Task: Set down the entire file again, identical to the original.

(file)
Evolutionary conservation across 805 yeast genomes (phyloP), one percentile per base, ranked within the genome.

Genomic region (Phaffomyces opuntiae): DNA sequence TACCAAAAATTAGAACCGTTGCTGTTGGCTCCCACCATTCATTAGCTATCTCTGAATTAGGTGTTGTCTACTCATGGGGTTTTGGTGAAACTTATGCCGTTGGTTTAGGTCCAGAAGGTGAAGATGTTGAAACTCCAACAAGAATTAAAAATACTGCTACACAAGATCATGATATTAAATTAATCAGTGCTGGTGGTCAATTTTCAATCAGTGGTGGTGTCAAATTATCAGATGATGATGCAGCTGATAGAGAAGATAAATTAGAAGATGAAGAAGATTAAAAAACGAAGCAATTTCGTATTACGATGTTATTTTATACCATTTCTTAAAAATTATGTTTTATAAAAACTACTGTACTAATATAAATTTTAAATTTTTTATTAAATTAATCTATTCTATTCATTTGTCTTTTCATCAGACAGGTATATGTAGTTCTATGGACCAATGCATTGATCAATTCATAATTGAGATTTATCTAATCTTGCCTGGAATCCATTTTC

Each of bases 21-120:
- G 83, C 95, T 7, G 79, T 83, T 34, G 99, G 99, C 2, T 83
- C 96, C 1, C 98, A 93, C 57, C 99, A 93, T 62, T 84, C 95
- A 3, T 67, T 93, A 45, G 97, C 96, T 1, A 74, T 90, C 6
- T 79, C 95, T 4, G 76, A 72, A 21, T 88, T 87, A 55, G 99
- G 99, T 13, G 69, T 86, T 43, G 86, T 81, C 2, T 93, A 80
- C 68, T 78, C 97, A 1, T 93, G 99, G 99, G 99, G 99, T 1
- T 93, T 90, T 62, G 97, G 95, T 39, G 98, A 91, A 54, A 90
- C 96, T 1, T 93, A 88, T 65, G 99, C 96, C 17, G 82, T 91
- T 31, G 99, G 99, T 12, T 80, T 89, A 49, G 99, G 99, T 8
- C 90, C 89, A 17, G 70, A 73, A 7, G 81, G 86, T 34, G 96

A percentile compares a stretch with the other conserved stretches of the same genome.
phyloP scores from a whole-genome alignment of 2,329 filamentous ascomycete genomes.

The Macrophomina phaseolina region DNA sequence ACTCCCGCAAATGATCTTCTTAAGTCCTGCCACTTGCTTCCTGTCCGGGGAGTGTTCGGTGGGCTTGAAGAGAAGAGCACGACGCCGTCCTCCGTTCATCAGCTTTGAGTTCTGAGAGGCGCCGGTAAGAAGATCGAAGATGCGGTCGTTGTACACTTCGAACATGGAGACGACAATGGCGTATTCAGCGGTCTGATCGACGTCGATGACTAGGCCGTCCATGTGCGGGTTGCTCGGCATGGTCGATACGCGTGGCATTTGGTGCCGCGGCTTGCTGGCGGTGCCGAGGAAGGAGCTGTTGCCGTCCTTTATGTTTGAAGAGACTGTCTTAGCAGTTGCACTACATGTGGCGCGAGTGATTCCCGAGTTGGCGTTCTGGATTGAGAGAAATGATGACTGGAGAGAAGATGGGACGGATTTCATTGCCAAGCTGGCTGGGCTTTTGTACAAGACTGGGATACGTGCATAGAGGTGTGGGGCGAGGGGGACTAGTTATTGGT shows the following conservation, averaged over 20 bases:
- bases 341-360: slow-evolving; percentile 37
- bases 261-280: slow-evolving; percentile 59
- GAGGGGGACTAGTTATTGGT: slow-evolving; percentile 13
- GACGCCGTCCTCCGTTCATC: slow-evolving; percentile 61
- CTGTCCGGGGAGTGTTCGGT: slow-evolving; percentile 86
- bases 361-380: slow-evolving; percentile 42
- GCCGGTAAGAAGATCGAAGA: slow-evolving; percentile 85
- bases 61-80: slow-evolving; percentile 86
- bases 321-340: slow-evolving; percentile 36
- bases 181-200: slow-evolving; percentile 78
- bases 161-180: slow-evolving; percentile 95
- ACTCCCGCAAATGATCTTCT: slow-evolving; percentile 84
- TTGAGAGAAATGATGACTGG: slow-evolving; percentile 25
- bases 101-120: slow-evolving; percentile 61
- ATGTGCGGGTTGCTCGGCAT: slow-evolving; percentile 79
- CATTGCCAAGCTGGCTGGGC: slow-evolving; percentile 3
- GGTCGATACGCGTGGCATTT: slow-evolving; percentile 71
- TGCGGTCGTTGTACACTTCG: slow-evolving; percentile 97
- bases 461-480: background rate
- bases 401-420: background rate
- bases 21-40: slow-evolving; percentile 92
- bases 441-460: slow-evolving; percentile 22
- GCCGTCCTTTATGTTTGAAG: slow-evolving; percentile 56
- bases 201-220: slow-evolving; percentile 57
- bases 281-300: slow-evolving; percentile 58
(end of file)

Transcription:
Evolutionary conservation across 805 yeast genomes (phyloP), one percentile per base, ranked within the genome.

Genomic region (Phaffomyces opuntiae): DNA sequence TACCAAAAATTAGAACCGTTGCTGTTGGCTCCCACCATTCATTAGCTATCTCTGAATTAGGTGTTGTCTACTCATGGGGTTTTGGTGAAACTTATGCCGTTGGTTTAGGTCCAGAAGGTGAAGATGTTGAAACTCCAACAAGAATTAAAAATACTGCTACACAAGATCATGATATTAAATTAATCAGTGCTGGTGGTCAATTTTCAATCAGTGGTGGTGTCAAATTATCAGATGATGATGCAGCTGATAGAGAAGATAAATTAGAAGATGAAGAAGATTAAAAAACGAAGCAATTTCGTATTACGATGTTATTTTATACCATTTCTTAAAAATTATGTTTTATAAAAACTACTGTACTAATATAAATTTTAAATTTTTTATTAAATTAATCTATTCTATTCATTTGTCTTTTCATCAGACAGGTATATGTAGTTCTATGGACCAATGCATTGATCAATTCATAATTGAGATTTATCTAATCTTGCCTGGAATCCATTTTC

Each of bases 21-120:
- G 83, C 95, T 7, G 79, T 83, T 34, G 99, G 99, C 2, T 83
- C 96, C 1, C 98, A 93, C 57, C 99, A 93, T 62, T 84, C 95
- A 3, T 67, T 93, A 45, G 97, C 96, T 1, A 74, T 90, C 6
- T 79, C 95, T 4, G 76, A 72, A 21, T 88, T 87, A 55, G 99
- G 99, T 13, G 69, T 86, T 43, G 86, T 81, C 2, T 93, A 80
- C 68, T 78, C 97, A 1, T 93, G 99, G 99, G 99, G 99, T 1
- T 93, T 90, T 62, G 97, G 95, T 39, G 98, A 91, A 54, A 90
- C 96, T 1, T 93, A 88, T 65, G 99, C 96, C 17, G 82, T 91
- T 31, G 99, G 99, T 12, T 80, T 89, A 49, G 99, G 99, T 8
- C 90, C 89, A 17, G 70, A 73, A 7, G 81, G 86, T 34, G 96

A percentile compares a stretch with the other conserved stretches of the same genome.
phyloP scores from a whole-genome alignment of 2,329 filamentous ascomycete genomes.

The Macrophomina phaseolina region DNA sequence ACTCCCGCAAATGATCTTCTTAAGTCCTGCCACTTGCTTCCTGTCCGGGGAGTGTTCGGTGGGCTTGAAGAGAAGAGCACGACGCCGTCCTCCGTTCATCAGCTTTGAGTTCTGAGAGGCGCCGGTAAGAAGATCGAAGATGCGGTCGTTGTACACTTCGAACATGGAGACGACAATGGCGTATTCAGCGGTCTGATCGACGTCGATGACTAGGCCGTCCATGTGCGGGTTGCTCGGCATGGTCGATACGCGTGGCATTTGGTGCCGCGGCTTGCTGGCGGTGCCGAGGAAGGAGCTGTTGCCGTCCTTTATGTTTGAAGAGACTGTCTTAGCAGTTGCACTACATGTGGCGCGAGTGATTCCCGAGTTGGCGTTCTGGATTGAGAGAAATGATGACTGGAGAGAAGATGGGACGGATTTCATTGCCAAGCTGGCTGGGCTTTTGTACAAGACTGGGATACGTGCATAGAGGTGTGGGGCGAGGGGGACTAGTTATTGGT shows the following conservation, averaged over 20 bases:
- bases 341-360: slow-evolving; percentile 37
- bases 261-280: slow-evolving; percentile 59
- GAGGGGGACTAGTTATTGGT: slow-evolving; percentile 13
- GACGCCGTCCTCCGTTCATC: slow-evolving; percentile 61
- CTGTCCGGGGAGTGTTCGGT: slow-evolving; percentile 86
- bases 361-380: slow-evolving; percentile 42
- GCCGGTAAGAAGATCGAAGA: slow-evolving; percentile 85
- bases 61-80: slow-evolving; percentile 86
- bases 321-340: slow-evolving; percentile 36
- bases 181-200: slow-evolving; percentile 78
- bases 161-180: slow-evolving; percentile 95
- ACTCCCGCAAATGATCTTCT: slow-evolving; percentile 84
- TTGAGAGAAATGATGACTGG: slow-evolving; percentile 25
- bases 101-120: slow-evolving; percentile 61
- ATGTGCGGGTTGCTCGGCAT: slow-evolving; percentile 79
- CATTGCCAAGCTGGCTGGGC: slow-evolving; percentile 3
- GGTCGATACGCGTGGCATTT: slow-evolving; percentile 71
- TGCGGTCGTTGTACACTTCG: slow-evolving; percentile 97
- bases 461-480: background rate
- bases 401-420: background rate
- bases 21-40: slow-evolving; percentile 92
- bases 441-460: slow-evolving; percentile 22
- GCCGTCCTTTATGTTTGAAG: slow-evolving; percentile 56
- bases 201-220: slow-evolving; percentile 57
- bases 281-300: slow-evolving; percentile 58